Frazer Mennonite Church’s Discernment Process Regarding Membership, 2010-2011
“A Summary to Share with Other Congregations”
In the interest of sharing what we learned and discovered in our discernment process, we provide this summary to other congregations seeking to learn from our experience. We pray that this information will be helpful to congregational leaders who seek to plan a deliberate and healthy process of discernment for their congregations.
2. Using a Spirit-focused process. The primary question for our entire process was, “How is the Spirit of God calling Frazer Mennonite Church to respond to gays and lesbians who desire membership with us?” Our objective was to listen and respond to the Spirit’s leading together. The outcome was not pre-determined.
3. Using worshipful Circle Gatherings to empower and listen to every voice. Essential to our process were six Circle Gatherings, in which the whole congregation literally gathered in one circle in our Fellowship Hall (usually 50-70 adults) around a central circular worship table. We called this our Frazer Discernment Circle. The voice of every member and regular attender was affirmed as important for our congregational discernment and was heard. In each circle, we used 3 x 5 cards on which every person expressed themselves using “I” statements and shared what they believed the Spirit of God was saying to us. The Ministry Team carefully read and listened to the voices of the congregation in order to guide the process along. We paid special attention to minority voices on both ends of the theological spectrum and made sure they were heard. Learn more about circle gatherings.
4. Utilizing key scripture texts to set a positive tone for how we engaged in this process and for how we related to one another. Colossians 3:12-17 was read at the opening of most Circle Gatherings. It both empowered us and called us to bear with one another. Later in the process, Psalm 46 reassured us of God’s presence and trustworthiness in our process as we sought out the Spirit’s direction.
5. Hearing the personal stories of gays and lesbians from across the theological spectrum. On five Sundays, we brought our brown-bag lunches with us and ate while a guest shared her or his story, followed by an opportunity to ask questions.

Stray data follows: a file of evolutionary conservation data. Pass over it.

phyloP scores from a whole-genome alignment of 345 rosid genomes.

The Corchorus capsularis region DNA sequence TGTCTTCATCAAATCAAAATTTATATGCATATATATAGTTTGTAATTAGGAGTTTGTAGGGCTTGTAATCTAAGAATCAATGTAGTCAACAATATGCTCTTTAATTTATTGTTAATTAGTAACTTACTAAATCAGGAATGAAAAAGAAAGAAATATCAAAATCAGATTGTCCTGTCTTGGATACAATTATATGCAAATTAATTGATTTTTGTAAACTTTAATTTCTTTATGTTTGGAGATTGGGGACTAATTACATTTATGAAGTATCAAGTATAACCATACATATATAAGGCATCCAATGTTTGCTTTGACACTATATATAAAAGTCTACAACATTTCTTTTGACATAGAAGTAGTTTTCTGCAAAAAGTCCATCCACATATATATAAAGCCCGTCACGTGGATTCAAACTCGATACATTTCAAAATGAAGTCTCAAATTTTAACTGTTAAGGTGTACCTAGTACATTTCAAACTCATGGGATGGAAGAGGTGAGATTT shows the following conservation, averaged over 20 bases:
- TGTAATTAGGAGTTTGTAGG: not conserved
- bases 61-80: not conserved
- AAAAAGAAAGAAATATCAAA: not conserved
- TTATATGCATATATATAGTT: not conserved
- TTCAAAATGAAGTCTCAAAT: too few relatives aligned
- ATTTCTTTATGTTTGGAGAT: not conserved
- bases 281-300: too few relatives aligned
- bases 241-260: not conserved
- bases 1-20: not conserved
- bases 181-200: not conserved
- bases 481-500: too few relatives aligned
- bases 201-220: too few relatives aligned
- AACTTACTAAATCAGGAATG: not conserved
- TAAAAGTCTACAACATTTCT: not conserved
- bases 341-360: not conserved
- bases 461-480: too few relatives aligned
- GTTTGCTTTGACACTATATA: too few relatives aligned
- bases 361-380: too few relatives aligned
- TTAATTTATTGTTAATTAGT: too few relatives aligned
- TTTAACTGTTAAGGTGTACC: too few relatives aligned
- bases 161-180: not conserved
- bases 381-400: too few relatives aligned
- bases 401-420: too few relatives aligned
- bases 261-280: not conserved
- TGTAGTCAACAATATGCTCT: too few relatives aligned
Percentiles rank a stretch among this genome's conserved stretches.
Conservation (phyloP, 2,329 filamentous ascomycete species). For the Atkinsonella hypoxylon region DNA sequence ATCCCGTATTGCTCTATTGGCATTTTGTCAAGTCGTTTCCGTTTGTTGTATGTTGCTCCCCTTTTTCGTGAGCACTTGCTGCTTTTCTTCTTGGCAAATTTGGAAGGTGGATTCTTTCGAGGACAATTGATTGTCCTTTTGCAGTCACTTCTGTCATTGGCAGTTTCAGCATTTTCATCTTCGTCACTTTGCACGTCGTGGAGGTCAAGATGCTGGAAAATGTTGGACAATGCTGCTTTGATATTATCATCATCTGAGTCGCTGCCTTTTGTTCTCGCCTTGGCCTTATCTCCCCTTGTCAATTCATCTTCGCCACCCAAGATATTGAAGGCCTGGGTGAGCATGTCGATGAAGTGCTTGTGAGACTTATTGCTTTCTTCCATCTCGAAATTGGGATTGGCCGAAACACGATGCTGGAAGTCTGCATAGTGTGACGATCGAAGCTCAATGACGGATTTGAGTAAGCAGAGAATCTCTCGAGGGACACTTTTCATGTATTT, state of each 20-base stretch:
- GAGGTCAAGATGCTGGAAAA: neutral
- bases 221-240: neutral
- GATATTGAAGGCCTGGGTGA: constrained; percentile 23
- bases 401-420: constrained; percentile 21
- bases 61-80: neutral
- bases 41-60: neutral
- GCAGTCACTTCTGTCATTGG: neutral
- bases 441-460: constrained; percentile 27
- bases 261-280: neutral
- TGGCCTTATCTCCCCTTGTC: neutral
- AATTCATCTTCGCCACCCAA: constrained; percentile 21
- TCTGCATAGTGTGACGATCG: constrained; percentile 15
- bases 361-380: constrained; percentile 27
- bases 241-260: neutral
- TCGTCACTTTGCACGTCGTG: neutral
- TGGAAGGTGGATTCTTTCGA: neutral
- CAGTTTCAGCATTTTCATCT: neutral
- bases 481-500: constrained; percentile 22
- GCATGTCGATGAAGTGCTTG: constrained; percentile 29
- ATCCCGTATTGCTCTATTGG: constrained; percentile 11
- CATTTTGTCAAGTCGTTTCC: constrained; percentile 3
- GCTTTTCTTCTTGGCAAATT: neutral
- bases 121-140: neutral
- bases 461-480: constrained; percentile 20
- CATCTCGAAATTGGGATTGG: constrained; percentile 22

6. Engaging in Bible study together and hearing various Christian interpretations. A three-month Sunday School class focused on biblical interpretation and allowed for serious engagement in “the church’s task of interpreting the Bible and of discerning what God is saying in our time” (Confession of Faith in a Mennonite Perspective, p. 22).
7. Taking the time to build trust and a sense of safety to share one’s beliefs and perspectives. From the outset, the congregation committed to follow the “Agreeing and Disagreeing in Love” practices. The FMC Ministry Team created trust by taking our cues from the congregation and by giving the congregation ownership in the process from the beginning and in every step along the way. After four months into our process, we were ready to openly share our individual convictions with one another. The Ministry Team moved the process along but we did not rush the process.
8. Open and honest communication with conference leadership throughout the process. We worked hard to keep our conference leaders informed about our process all along the way and to establish and maintain trust with them.
Some counsel for other congregations considering entering a discernment process:
1. Your own congregational and conference context is so important in tailoring a process that fits well for your particular congregation. Frazer’s discernment process was designed for Frazer within the context of Lancaster Mennonite Conference and cannot be simply applied to another unique context.
2. Realize at the outset that the process will probably take longer than you expect it to. The wind of God’s Spirit moves as it wills and communal discernment of “what seems good to us and the Holy Spirit” takes time to emerge.
3. A strong and positive congregational identity and a significant bond to one another in the congregation is a considerable asset for entering such a discernment process.
4. The congregation’s trust in the leadership group guiding the process is absolutely crucial. Frazer benefitted greatly by having the spectrum of views within the congregation represented on the Ministry Team and modeling trust in each other and working well together.
Pastor Brenda Martin Hurst and the FMC Ministry Team
March 19, 2014